Jeff Fisher. (Getty Images Sport)
By Katie Felts NewsChannel 5 Sports
St. Louis (KSDK) - The NFL draft is over but Jeff Fisher's work with the Rams is just beginning. He takes over a team that's had the worst five year span in NFL history.
Fisher believes he brings experience and a new perspective to Rams Park.
Like most coaches in the NFL, Jeff Fisher works long hours.
He arrives with the sun and leaves after it sets.
But it was a year away from the field that gave Fisher a reason to fill his life with playbooks again.
What's on your to do list?
"I'm going to go back in the draft room," said Fisher.
It's the day before the draft and Fisher's been on the job since January.
Take a glimpse at his office, "haven't done anything," said Fisher.
And you quickly realize he's only thinking about football.
"You're welcome to come back in a month from now it's going to look a lot different."
He's consumed by football and mostly confined to Rams Park.
"My experience here is airport, Clayton, facility."
Wanna get away? Not Fisher, he did that, he took a year off from coaching before becoming the Rams' head coach.
"My youngest son was playing at Auburn and so I wanted to be a dad go watch him play. That would have been the highlight to go down to watch home games go various road games watch SEC football with the hat on backwards as a dad," he said.
When he wasn't cheering he was climbing. Roughing it through rain forests and arctic terrain up Mount Kilimanjaro in Africa.
"Most climbs are designed to reach the summit at sunrise we climbed all night," he said.
A six hour climb that started at midnight.
"We get to the summit the world was starting to get light, hard to describe it, very emotional experience," said Fisher.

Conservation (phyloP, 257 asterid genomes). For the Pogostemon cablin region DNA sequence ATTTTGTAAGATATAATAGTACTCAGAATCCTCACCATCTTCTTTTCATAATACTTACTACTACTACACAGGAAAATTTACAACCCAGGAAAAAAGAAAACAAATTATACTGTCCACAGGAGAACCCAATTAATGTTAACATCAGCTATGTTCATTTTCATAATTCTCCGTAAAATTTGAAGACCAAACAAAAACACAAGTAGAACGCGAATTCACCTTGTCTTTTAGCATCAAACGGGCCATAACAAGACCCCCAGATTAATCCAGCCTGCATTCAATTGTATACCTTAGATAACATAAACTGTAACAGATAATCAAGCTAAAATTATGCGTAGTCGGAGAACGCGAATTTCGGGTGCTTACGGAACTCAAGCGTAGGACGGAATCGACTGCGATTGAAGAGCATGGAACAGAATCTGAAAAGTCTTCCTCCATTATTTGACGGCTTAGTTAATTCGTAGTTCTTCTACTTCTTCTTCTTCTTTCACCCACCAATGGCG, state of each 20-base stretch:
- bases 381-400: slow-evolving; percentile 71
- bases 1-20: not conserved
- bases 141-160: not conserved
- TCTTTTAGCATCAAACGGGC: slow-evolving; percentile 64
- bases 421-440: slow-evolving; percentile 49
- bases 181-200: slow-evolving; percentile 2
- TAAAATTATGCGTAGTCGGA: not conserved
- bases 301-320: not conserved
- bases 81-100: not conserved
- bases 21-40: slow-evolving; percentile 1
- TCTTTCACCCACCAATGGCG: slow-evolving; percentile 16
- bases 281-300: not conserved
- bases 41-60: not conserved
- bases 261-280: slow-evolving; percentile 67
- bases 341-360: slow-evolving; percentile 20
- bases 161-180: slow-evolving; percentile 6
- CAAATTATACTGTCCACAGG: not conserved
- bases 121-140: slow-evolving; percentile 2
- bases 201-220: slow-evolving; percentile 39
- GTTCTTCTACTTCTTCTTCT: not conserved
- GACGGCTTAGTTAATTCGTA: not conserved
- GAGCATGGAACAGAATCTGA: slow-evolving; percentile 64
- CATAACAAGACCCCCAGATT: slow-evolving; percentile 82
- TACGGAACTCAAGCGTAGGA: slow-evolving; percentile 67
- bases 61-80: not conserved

A man who knows everything about football learned something from the men he made the climb with, a group of war veterans, the Wounded Warriors.
"When you attempt to do something like that and you start off and you're hiking for an hour worrying if you're going to get a blister for six days and look ahead and watch two single amputees with prosthetic legs walking ahead of you, there's no worries," he said.
He watched his son play college football he's climbed a 20,000 foot mountain, but there's one feat Fisher has yet to conquer.
"It's the Lombardi trophy. It's pretty simple. Been doing it a long time, got close as our fans will remember," said Fisher.
He won a Super Bowl as a player with Chicago in 1985. But it would be hard to beat winning with a team that's brought his coaching career and a childhood full circle.
"I grew up in Los Angeles. I grew up as a Rams fan, grew up watching Jack Snow, Merlin Olson and Eddie Metter," he said.
What people in St. Louis will remember is 1999.
"That year we played them twice and we ended up splitting with them wish we would have split the other way I'd have given them the regular season game," said Fisher.
He is a man with a mission. And if it means closing himself off to everything but football, "I took plenty of time off," Fisher said with a chuckle.
It's okay, he's seen the world around him.